When we checked the schedule for this morning, there was about an hour of early morning daylight when it appeared that several planes were not being used. One aircraft and Student had an early start, so we knew that an Instructor would be in to sign him of. A quick check of the schedule showed that this was going to be Jacob, who is a very helpful and laid back guy, and who goes out of his way to help the Students. He was a great help to me a few days ago, when he gave †me some one-on-one tuition with the Whizz Wheel, when I was finding it hard going. Most of the Instructors are very helpful, but like in all walks of life, some people will go the extra mile to help out, and Jacob definitely falls into this category. We decided to get up early, go to the airfield, and see if we could get the early slots. When we arrived, as expected, Jacob tried to help us out, and I and Andreas got an aircraft, but unfortunately, Jens missed out.† We had each chosen an aircraft to pre-flight before Jacob arrived, and Jens was just unlucky, the one he chose was due for a 100 hour check, so couldnít be used before this. I only needed 0.5 hours to complete my four hours solo in the circuit (needed before I could go cross country), so I just did enough to get this, two take-offs and landings before taxying back to the ramp, with exactly 0.5 hours on the clock. Then it was back to the house for breakfast. Jens was annoyed that he couldnít get a flight, so went to see ĎThe Managementí later in the morning, which I think has had a beneficial effect for all three of us, as we seem to be getting priority now, to complete the course by the weekend.
I had expected another lesson with Mike around midday, but when I turned up, he told me take the aircraft myself for another hour in the circuit. Apparently, I have an excess of dual hours, but need to catch up some solo hours, to ensure the mix is right at the end of the week. I had another hour scheduled for later on in the day, so Mike told me to prepare a Nav Log for a short cross country flight to the airfield at Pierson we had oveflown the other day on the way back from Titusville. I went back to the house, and got to work.
It was later in the afternoon when I returned with my Nav Log for Mike to review, before he let me go off alone. This was quite exciting for me; it had started to get a bit boring just flying around Ormond Beach Airport in the circuit, I wanted to have a go at going further afield. There was naturally a bit of trepidation as well, I remember how only a couple of weeks ago, I had no idea where the Airport was from the air, (unfortunately, there are no road- signs up there to point the way). However, I had become a little used to the area from the air, and being near the coast is a definite advantage as VFRís (Visual Reference Points) donít come much bigger than the ocean. I was also a little nervous of finding the airfield at Pierson, when we had overflown it the other day, we were almost on top of it before I realized; it is a grass strip, and these are much harder to spot than Tarmac Runways. However, all the time Mike has spent teaching us Navigation paid off; I flew directly to it, and had no trouble this time in spotting it. I wasnít due to land on it for this trip, so I just circled this field, and then headed back to Ormond. The first of my three cross country exercises successfully completed.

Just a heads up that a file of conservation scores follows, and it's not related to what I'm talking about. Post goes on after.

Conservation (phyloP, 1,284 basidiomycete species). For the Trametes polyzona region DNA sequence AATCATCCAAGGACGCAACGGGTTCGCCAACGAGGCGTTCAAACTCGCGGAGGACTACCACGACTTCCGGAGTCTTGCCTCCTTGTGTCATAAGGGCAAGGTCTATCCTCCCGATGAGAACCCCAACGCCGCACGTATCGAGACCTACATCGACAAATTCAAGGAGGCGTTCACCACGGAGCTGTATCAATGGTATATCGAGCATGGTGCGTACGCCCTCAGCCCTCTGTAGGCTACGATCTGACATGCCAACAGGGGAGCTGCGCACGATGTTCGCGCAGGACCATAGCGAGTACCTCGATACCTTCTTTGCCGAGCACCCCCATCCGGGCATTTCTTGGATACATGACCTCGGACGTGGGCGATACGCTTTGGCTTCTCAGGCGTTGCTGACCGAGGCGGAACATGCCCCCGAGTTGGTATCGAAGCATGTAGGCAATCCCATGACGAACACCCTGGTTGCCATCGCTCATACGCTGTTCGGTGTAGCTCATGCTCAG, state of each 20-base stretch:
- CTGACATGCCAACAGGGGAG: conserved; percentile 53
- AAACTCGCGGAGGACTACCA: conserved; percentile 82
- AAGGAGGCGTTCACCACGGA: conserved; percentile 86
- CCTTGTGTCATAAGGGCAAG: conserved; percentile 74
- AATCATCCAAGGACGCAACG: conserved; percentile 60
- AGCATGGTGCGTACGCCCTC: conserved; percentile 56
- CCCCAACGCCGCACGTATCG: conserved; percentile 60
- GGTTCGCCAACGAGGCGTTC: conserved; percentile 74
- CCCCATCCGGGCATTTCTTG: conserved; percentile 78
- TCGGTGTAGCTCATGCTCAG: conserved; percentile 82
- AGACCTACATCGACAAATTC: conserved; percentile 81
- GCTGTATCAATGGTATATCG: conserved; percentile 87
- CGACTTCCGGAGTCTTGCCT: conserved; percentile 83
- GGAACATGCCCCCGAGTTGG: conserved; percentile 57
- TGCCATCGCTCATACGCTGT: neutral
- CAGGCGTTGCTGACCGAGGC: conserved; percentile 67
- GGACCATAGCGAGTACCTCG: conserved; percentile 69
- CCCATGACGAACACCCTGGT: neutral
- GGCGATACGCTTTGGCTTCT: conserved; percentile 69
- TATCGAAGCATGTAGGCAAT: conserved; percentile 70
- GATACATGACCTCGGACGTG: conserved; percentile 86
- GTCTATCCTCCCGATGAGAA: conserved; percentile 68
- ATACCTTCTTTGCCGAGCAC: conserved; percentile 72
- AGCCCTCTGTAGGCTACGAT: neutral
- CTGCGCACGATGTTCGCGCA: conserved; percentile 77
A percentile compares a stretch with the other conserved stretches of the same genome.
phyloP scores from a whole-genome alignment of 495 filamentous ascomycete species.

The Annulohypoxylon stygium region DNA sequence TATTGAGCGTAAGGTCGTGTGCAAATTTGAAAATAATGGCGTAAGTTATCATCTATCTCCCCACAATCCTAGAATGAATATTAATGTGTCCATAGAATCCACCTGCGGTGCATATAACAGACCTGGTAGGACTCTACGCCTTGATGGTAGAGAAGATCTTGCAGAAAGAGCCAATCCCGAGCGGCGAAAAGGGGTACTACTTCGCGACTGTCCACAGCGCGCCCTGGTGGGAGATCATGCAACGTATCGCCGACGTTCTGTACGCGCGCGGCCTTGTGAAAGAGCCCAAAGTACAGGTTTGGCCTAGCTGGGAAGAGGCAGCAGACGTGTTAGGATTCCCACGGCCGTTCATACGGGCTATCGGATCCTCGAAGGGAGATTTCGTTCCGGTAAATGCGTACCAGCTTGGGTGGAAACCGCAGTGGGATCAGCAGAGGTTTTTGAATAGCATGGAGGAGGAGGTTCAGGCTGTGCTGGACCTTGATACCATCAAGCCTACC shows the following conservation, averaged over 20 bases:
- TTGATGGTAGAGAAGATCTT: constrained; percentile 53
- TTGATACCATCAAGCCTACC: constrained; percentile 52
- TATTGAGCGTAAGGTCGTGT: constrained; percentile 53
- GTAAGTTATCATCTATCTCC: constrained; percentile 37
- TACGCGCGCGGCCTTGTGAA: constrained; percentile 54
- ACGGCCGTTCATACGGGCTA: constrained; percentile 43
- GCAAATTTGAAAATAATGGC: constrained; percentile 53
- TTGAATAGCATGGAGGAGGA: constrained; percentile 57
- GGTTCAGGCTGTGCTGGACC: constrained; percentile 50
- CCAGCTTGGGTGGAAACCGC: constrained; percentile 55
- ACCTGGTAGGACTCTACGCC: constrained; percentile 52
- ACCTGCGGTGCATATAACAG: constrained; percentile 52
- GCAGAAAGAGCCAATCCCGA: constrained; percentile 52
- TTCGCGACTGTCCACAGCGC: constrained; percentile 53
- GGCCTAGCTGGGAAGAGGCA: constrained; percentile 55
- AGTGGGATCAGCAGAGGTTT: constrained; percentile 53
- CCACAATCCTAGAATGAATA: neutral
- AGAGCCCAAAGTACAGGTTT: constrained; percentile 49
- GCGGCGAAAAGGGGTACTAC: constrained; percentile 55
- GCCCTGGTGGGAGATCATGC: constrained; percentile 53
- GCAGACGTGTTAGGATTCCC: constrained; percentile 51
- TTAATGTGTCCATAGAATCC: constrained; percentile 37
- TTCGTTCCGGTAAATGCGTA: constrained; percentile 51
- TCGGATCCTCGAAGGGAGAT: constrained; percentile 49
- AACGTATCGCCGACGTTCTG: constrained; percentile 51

When I was back in the office, one of the other Senior Instructors, Bill, told me that he had scheduled the three of us for our Radio Telephony Practical exam for Thursday afternoon, as the weather forecast for then is pretty dreadful. As it is unlikely that we will fly that day, I think I will schedule the one other remaining exam (Navigation) for the Thursday Morning. Everyone seems to agree that Navigation is probably the hardest of all the exams. You are expected to plan a cross country flight on the UK Map, work out the headings and speeds, based on wind direction and velocity, and then calculate things like time, fuel used etc. There are then twenty five questions based on this, and radio navigation knowledge. There only needs to be an error of a very small percentage to throw the whole thing out, and although the questions are multi choice, the four answers proposed are quite close together, so accuracy is everything. I also prefer the exams were there are more questions than less, as when you have to get 75% to pass, with only 25 questions to go at, you donít need to get many wrong before you fall below the threshold. I think some serious studying and practice is called for in the next couple of days.